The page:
Comic Reviews: Heroes in Crisis and Stranger Things!
Heroes in Crisis #1 (of 7) (DC Comics)
DC’s latest event Heroes In Crisis is poised to be different from other big storylines. With a focus on the trauma that superheroes and villains endure in their adventures, Tom King and Clay Mann’s new event looks to not only have some big revelations for the DC universe at large, but it could even change the way we look at these heroes and their adventures.
After a rash of murders break out at The Sanctuary, a retreat for super powered individuals, Batman, Superman, and Wonder Woman are at a loss. Who is behind this murder spree? Is it Harley Quinn, who ‘s just arrived at a local diner and is battling Booster Gold? Could one of the younger heroes finally snapped? Or is it someone the heroes least expect?
That’s the main mystery that start off this event, and as expected, Tom King sets it up perfectly. While it’s a little odd having the focus of the issue be primarily on Harley Quinn and Booster Gold, with the main murder being in the backdrop, this kind of storytelling is what makes King unique in comics. Despite not having the murders be the main focus, there’s still plenty of gripping moments in this opening issue, the highlights being the “testimonials” from the individuals at Sanctuary. There’s a lot of emotional depth in those pages, and some of them come from the characters you’d least expect.
Clay Mann has become a major force at DC since the Rebirth initiative began, and with Heroes In Crisis I expect him to become the next big artist at the company. Simply put, his artwork is stunning, pulling details out of King’s script that I don’t even think King was aware of. Even more impressive is that Mann is able to switch from the quiet testimonials to a stunning and brutal fight between Harley and Booster Gold with ease, making him arguably the most versatile artist in comics today.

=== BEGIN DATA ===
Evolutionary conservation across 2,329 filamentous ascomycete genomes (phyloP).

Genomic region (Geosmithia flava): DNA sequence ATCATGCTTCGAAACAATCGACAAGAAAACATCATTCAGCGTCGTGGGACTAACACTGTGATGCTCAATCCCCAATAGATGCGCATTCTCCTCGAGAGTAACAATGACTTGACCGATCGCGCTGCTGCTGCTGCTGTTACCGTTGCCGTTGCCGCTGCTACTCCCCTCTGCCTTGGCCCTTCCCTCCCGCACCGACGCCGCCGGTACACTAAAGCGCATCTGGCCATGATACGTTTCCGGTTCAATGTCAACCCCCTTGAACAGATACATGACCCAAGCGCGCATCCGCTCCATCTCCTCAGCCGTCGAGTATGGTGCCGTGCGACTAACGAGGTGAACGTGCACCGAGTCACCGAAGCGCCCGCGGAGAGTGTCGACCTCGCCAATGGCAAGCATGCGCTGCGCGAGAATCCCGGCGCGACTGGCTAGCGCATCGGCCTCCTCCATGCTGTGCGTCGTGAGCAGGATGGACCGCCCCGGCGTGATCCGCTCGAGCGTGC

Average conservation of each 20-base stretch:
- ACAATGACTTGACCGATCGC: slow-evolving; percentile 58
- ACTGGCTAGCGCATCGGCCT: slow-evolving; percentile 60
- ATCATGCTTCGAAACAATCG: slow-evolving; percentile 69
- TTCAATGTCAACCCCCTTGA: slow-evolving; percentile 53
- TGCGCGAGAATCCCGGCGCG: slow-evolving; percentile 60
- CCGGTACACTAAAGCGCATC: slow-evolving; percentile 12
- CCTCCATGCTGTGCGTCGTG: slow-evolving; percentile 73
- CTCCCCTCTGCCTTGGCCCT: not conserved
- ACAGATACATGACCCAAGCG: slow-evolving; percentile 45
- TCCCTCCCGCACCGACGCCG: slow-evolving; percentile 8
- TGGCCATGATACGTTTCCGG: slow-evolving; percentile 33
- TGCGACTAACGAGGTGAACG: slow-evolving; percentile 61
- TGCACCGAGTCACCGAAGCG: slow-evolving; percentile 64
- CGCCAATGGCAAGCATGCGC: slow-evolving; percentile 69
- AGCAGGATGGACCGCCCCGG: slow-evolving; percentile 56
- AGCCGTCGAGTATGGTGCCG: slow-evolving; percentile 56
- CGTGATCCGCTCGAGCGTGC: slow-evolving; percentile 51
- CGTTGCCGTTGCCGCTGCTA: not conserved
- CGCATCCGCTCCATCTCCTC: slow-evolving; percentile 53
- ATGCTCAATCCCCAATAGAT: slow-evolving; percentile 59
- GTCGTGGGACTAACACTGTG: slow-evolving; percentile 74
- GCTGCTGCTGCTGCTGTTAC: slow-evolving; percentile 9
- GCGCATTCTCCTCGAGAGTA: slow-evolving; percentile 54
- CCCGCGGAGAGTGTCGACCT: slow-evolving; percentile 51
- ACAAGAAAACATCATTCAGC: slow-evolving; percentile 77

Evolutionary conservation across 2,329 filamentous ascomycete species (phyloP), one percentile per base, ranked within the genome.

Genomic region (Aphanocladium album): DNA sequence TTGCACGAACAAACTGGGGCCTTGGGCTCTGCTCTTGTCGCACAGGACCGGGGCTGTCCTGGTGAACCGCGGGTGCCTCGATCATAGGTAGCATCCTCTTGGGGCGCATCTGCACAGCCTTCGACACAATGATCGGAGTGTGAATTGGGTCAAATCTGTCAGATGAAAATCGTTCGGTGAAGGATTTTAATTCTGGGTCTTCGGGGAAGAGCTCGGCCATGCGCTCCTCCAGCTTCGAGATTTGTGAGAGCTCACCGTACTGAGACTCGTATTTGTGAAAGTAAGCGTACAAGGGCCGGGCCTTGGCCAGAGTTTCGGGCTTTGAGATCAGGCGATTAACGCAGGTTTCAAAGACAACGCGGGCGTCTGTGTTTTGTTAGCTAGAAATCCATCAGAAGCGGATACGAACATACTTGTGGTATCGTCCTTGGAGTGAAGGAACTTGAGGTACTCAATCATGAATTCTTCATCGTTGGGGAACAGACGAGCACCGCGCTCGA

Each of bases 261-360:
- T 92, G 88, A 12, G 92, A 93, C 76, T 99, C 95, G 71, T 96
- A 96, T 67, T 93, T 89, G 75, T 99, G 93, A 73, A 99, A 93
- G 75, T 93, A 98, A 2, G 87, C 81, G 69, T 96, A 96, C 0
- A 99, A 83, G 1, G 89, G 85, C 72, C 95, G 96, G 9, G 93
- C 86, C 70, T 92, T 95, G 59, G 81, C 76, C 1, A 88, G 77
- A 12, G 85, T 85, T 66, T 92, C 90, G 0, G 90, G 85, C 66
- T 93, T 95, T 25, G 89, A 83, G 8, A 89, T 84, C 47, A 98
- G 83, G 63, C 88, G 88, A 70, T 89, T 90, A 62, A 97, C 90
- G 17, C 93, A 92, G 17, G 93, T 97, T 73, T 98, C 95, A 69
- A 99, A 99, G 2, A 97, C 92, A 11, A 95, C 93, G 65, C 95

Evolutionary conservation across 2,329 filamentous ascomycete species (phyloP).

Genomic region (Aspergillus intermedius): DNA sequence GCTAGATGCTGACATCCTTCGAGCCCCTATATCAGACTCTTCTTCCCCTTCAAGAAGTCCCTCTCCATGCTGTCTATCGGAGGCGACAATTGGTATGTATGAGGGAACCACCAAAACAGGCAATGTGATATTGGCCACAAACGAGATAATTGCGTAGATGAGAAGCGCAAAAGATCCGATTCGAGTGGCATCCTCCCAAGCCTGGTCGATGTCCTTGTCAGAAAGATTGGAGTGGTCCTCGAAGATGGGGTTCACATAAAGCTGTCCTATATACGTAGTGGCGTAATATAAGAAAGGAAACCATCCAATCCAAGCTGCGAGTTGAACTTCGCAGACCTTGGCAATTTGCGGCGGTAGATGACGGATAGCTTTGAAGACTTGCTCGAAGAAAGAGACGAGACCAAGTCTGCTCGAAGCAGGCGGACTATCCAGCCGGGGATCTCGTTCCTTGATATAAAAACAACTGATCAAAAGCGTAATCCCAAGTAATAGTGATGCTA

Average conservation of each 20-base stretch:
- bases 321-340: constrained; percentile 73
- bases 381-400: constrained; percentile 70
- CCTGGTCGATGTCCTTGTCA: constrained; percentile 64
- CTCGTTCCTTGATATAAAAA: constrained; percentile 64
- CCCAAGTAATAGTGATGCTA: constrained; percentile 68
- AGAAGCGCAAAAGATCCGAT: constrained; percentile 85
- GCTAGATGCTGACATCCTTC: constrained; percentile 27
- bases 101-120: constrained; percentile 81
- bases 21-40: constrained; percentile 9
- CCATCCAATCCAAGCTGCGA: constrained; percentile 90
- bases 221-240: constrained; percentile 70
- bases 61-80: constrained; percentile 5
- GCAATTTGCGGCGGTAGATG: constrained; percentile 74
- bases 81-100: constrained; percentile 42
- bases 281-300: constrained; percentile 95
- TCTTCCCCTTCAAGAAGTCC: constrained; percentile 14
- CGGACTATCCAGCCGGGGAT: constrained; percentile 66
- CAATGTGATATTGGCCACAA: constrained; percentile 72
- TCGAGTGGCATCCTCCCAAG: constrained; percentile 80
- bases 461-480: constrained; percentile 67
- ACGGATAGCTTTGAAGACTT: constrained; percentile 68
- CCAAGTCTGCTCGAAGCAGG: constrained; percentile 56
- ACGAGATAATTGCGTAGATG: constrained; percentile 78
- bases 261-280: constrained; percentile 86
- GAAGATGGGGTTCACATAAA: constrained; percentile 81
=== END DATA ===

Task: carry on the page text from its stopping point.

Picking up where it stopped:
Even if Heroes In Crisis didn’t have the names Tom King and Clay Mann attached to it, I’d be intrigued. But since it has the same talent behind “The War of Jokes and Riddles” (aka the best Batman story of the past five years), it’s definitely a book that you should keep your eye on. I initially thought that I knew what this story would be like, but I was legitimately surprised at one of the big deaths in this issue, as it was a character that completely expected to be fine. While I don’t know where this story will go, after Sheriff of Babylon, Batman and Mister Miracle, I should learn that Tom King always has a trick up his sleeve, and that’s why he has more than earned my time and money.
Stranger Things #1 (Dark Horse Comics)
Ever wonder what poor Will Bryers was up to in the Upside Down in the first season of Stranger Things? Luckily for you Jody Houser, Stefano Martino, and Dark Horse Comics have the answer in Stranger Things #1, the brand new comic inspired by the massive Netflix hit. Instead of just retelling the events of the first season though, Stranger Things the comic instead reveals what happened to Will while he was in the Upside-Down, and in doing so, it creates a pretty neat and effective comic.
This opening issue starts off much like the opening of the show, but from Will’s perspective. After successfully avoiding the demogorgon, Will hides out in a shed an falls asleep. But when he wakes up, he finds himself in a world that is similar to his, but with the slight difference of looking like it’s covered in dust and slime. Will is in the Upside-Down, with no way of getting out.
Jody Houser’s script does a great job of matching the feel of Stranger Things, and all of the characters you remember, while only being in a comic for a brief moment, sound and act like their small-screen counterparts. Houser plays up the group’s nerdiness in fun ways, and she also effectively adds a lot of tension to Will’s scenes, which is very impressive since we know how his story ends.
Less impressive though is the art by Stefano Martino. While he’s able to match the eerie mood of the show, his faces aren’t very detailed and look a little rushed at times. He’s able to match the character’s to the actors faces fairly well, but there are many panels that look like Martino was under the gun and needed to get the pages out as fast as possible. Hopefully future issues have a little more care put into them.
It’s always difficult when a tie-in property tries to tell “the missing piece” of an existing story, but so far Stranger Things is a pretty solid entry in the franchise. With any luck, it’ll drive more people into comic shops looking for it, which is pretty much the best thing you could ask for of any tie-in comic.
Posted on September 26, 2018, in Comic book reviews and tagged Dark Horse Comics, DC Comics, Heroes in Crisis, Jody Houser, MIkel Janin, Netflix, Stefano Martino, Stranger Things, Tom King. Bookmark the permalink. Leave a comment.